Dear Liz, Help me out of the trap of unfaithful thoughts…

Q. What do you do, how do you repair your feelings for your spouse, when you  have been unfaithful in your thoughts with another person?

A.  This is a valuable question and a not uncommon situation for many of us.

Where do you start ?

  1. Ask God for forgiveness – seems obvious but often not actually done.
  2. Accept that he will forgive us unconditionally and give a fresh start.
  3. Don’t go visiting that situation in your mind from time to time. You will need to ask God for help with this (many times perhaps) and to ask God to erase the memory completely.
  4. Ask God to give you feelings for your spouse again and believe that God will do just that……you will have to be part of this process. If you believe there are issues between you then resolve to deal with those and not just expect it will all go away. You may need help with this from a good counsellor.
  5. Consciously  build up your good feelings towards your spouse. This can be done by remembering the early days of your being together when hopefully things were happier and more compatible.
  6. Write a list of his/her admirable points then tell him/her what you like about him/her and his/her behaviour (not all at once!) There must be some nice things about your spouse! Most people respond to genuine love and praise…not flattery.  Speak the truth in love.

It’s a matter of putting your attention and affection where it belongs. It’s about “taking every thought captive” – guarding your mind and thinking of things which are good, wholesome and conducive to pleasing God. Reading the Psalms will help as you discover how others coped with their own failures and how God helped them as they cried out to him.

NOTE: In answering all these questions, I am coming from the perspective of marriage being the blending of two people into one – where each prefers the other over themselves and puts the other’s welfare before their own. In other words, it is the highest form of being “one in Christ” which we can witness.

However….in our experience of church life, very few married people experience true one-ness and resort to role-playing and accomodating each other’s sinfulness rather than working at “provoking one another to love and good works”

If only one person in the marriage is a Christian then obviously one-ness cannot apply in spiritual issues but it is still something which can be achieved.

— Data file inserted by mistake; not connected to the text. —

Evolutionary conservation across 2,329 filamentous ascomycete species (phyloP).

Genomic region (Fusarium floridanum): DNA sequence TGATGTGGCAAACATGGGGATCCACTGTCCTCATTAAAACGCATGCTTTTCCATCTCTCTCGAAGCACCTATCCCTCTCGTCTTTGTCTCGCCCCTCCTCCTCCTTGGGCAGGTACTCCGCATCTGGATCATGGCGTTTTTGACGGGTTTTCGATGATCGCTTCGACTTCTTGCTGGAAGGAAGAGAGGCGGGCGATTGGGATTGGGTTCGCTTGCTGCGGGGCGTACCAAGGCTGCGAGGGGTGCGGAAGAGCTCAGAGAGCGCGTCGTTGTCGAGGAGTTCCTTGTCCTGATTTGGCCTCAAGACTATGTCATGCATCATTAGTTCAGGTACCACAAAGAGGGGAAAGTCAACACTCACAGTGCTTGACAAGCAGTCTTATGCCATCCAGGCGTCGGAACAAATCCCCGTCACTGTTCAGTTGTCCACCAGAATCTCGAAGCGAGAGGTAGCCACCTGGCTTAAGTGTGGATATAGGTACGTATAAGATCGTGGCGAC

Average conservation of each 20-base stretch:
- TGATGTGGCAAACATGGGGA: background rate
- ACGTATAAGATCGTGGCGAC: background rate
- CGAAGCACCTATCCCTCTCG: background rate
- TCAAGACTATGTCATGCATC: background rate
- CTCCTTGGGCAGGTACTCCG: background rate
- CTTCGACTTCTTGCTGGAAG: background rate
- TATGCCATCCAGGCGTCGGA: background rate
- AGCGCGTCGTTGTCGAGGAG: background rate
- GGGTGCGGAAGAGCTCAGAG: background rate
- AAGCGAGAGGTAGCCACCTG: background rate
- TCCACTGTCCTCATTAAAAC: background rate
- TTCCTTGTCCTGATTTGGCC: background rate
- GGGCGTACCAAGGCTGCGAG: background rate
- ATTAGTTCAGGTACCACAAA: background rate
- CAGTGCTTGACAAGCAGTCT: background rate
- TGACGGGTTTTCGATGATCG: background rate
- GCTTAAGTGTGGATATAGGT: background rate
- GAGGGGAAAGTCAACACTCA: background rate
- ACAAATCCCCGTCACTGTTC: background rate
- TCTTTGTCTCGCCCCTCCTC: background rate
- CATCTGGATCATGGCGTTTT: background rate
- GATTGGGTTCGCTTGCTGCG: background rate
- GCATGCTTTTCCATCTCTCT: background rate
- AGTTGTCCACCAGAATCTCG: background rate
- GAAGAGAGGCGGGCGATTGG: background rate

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Posted in Liz Sykes, Overcoming Unfaithfulness, Practical Living | Leave a comment

The Message of God’s Kingdom: Foundational Equality

Luke 3:4-6 tells of how the ministry of Jesus began with the appearance of John the Baptist, preaching a message from Isaiah 40:4:

A voice of one calling in the desert,
‘Prepare the way for the Lord,
make straight paths for him.
Every valley shall be filled in,
every mountain and hill made low.
The crooked roads shall become straight,
the rough ways smooth.
And all mankind will see God’s salvation.’

 

This passage speaks in terms of land, roads and paths as a metaphor for God’s salvation. God will fill up the low places and bring down the high places, straighten the crooked and smooth the rough. It envisions the coming God’s salvation (the coming of the Messiah which John was proclaiming) in terms of a great leveling. Applying the metaphor to humanity, then:  the message is that human differences in status, one higher and one lower, will no longer matter. Paul speaks of the same sort of thing in 1 Corinthians 1:26-29: “Brothers, think of what you were when you were called. Not many of you were wise by human standards; not many were influential; not many were of noble birth. But God chose the foolish things of the world to shame the wise; God chose the weak things of the world to shame the strong. He chose the lowly things of this world and the despised things—and the things that are not—to nullify the things that are, so that no one may boast before him.”